The constitution was predictably bitterly opposed by Sunni Arab parties and clerics. The appropriation of oil revenues by regional governments in the north and south will leave the largely Sunni provinces of central and western Iraq marginalised. The alienation of the Sunni population is one of the primary factors in both the ongoing guerilla war against the US occupation forces and the sectarian violence between rival Sunni and Shiite armed groups.

At the same time, however, layers of the Sunni establishment are being encouraged to cut their losses and embrace US domination of the country in exchange for the return of certain power and privileges. A key aspect of the US call for a “national unity” government is the inclusion of leading Sunni figures in the cabinet and an end to de-Baathification policies. The hope in Washington is that it will split the Sunni-based insurgency and reduce the scale of the fighting against the occupation forces.

The campaign against Ibrahim al-Jaafari has primarily been aimed at forcing the Shiite alliance into compliance with this agenda. Along with Jaafari, it has been directed against the movement led by cleric Moqtada al-Sadr, which exerts considerable influence within the UIA and was the key supporter of the Da’awa leader.

The Sadrists are essentially the faction of Da’awa that remained in the country after 1980. Their main social base is the Shiite working class and urban poor in Baghdad who are hostile to both the former Baath regime and the US occupation that has replaced it. Since 2003, the Sadrist movement has effectively ruled the huge impoverished Baghdad suburb of Sadr City through an extensive political network and their militia, the Mahdi Army.

In 2004, the Mahdi Army took up arms against the occupation forces following an attempt to crackdown on their activities. Under the terms of a ceasefire, the Sadrists agreed to stop fighting in exchange for the ability to operate politically. In order to retain support among the masses, however, their leaders continue to make demagogic demands for the withdrawal of occupation troops. They have also refused to disband their militia on the grounds it is needed to protect Shiite civilians from Sunni extremists and voice opposition to any reversal of de-Baathification.

In the December 2005 election, a large turnout by Sadr supporters helped the UIA win 128 out of the 275 seats in the parliament. At least 30 Sadrists were among those elected on the Shiite slate. Their votes were crucial in getting Jaafari re-elected as the prime ministerial candidate, against a candidate from SCIRI.

Reflecting Da’awa’s dependency on the Sadrists, Jaafari ignored the demands that Shiite militias be disbanded and distanced himself from clauses of the constitution that establish a mechanism for the oil-rich northern city of Kirkuk to be incorporated into the Kurdish region. As Baghdad is their main power base, Sadrist leaders oppose the granting of greater powers to the regions.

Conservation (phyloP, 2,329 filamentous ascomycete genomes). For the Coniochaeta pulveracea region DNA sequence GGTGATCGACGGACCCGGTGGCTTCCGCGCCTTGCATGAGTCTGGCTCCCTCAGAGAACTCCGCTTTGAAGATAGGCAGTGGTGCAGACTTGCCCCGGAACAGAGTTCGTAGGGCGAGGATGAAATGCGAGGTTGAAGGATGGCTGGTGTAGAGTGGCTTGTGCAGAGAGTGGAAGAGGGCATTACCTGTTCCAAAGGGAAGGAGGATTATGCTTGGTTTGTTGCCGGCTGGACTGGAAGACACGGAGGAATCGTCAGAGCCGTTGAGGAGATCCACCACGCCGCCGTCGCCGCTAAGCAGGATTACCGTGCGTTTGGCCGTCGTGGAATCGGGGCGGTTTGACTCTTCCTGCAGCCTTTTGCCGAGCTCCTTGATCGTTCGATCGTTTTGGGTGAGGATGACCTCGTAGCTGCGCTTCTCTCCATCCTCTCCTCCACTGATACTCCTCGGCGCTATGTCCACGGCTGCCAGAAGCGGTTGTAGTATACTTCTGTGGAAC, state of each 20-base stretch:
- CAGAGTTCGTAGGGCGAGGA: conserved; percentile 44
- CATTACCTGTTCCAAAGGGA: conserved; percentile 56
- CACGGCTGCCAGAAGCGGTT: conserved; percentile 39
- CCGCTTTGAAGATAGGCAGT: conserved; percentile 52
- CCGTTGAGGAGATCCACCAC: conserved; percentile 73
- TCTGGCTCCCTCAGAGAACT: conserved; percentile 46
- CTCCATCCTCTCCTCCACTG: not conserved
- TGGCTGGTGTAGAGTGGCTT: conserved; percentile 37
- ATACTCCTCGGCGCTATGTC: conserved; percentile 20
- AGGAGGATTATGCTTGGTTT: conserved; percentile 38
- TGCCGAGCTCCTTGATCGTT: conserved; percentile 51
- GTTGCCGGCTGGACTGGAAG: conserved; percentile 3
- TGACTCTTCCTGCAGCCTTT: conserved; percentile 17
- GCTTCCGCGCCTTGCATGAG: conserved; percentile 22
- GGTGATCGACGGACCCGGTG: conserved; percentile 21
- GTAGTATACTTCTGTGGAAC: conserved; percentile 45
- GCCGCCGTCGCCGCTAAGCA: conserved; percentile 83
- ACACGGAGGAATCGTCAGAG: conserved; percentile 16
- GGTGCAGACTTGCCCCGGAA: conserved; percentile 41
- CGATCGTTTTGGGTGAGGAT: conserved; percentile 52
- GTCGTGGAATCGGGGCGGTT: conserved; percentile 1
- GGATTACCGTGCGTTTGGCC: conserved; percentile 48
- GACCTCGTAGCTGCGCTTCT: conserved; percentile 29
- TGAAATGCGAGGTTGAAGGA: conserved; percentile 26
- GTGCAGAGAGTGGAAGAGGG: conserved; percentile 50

Jaafari also dismissed evidence that elements of the Iraqi army and police were functioning as death squads, murdering hundreds of Sunni opponents of the Shiite-dominated government. Following the destruction of a key Shiite mosque in February, members of the Mahdi Army are accused of carrying out a rampage of reprisal sectarian killings in Sunni areas. Government security forces reportedly did little to prevent the violence.

The sympathy of the Shiite fundamentalists with the Iranian regime has been another factor in the Bush administration’s hostility to Jaafari’s reappointment. In January, Sadr threatened that his militia would take up arms against the US military again in the event of an American attack on Iran.

For close to three months, Jaafari insisted that he would not step down as the UIA’s candidate for prime minister. Throughout this time his key supporters were Da’awa leaders such as Maliki and the Sadrists, in the face of growing calls inside the UIA for Jaafari to agree to go. The back down last week suggests that the unity of the Shiite parties was on the verge of collapsing under the impact of US pressure and threats. The prospect existed of a damaging split, with a UIA faction attempting to form a governing coalition with the Kurdish and Sunni parties.

Rather than risk losing control of the government altogether, Da’awa and the Sadrists have made the venal calculation to accommodate to the US dictates. Maliki is the figure that the Shiite establishment has entrusted with the task. Nevertheless, while his government appears likely to make substantial concessions to both Kurdish and Sunni demands to appease Washington, Maliki’s appointment sets the stage for a new and even bloodier stage of the US occupation of Iraq.

Maliki has proposed the incorporation of Shiite militias, including the Mahdi Army, into the Iraqi military, where they would be used against the largely Sunni-led insurgency and to terrorise the Sunni population into accepting Iraq’s reduction to a US puppet state. The plan has already been denounced by leading Sunni clerics who accuse the militias of killing “thousands of Iraqis”. The communal tensions that have been fomented by the US invasion and occupation can only intensify, plunging the country deeper toward a sectarian civil war.